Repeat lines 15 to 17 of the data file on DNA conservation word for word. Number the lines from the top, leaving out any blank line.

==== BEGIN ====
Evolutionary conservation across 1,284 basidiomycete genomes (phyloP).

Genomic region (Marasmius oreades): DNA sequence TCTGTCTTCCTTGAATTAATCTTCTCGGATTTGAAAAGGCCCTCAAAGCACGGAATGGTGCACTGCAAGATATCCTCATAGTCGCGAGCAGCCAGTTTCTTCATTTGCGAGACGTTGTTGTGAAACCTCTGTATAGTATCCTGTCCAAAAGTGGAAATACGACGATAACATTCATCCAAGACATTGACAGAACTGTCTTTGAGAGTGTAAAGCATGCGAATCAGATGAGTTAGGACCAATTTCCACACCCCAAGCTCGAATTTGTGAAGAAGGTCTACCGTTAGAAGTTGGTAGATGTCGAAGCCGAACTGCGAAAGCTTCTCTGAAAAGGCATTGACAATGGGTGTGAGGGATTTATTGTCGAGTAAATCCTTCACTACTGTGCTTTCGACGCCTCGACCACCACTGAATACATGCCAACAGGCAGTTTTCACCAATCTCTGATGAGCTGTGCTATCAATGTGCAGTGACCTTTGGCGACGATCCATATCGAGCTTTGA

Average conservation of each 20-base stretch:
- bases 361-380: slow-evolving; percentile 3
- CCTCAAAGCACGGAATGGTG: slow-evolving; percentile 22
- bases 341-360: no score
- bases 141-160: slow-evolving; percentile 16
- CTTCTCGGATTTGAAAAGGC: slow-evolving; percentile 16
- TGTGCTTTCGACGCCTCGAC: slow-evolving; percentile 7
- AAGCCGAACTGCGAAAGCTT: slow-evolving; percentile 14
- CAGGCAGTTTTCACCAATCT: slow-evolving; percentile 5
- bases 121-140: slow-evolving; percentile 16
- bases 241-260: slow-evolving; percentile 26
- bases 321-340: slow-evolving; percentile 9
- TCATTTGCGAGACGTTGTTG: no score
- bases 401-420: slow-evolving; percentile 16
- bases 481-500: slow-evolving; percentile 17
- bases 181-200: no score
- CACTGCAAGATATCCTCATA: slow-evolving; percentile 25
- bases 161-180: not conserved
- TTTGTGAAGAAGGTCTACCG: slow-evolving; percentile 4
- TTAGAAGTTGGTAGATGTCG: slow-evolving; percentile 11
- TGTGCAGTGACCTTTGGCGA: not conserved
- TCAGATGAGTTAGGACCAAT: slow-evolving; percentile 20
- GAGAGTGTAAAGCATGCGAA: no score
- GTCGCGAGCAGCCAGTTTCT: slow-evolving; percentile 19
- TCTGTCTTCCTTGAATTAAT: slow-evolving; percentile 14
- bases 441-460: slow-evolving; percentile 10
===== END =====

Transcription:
- TCATTTGCGAGACGTTGTTG: no score
- bases 401-420: slow-evolving; percentile 16
- bases 481-500: slow-evolving; percentile 17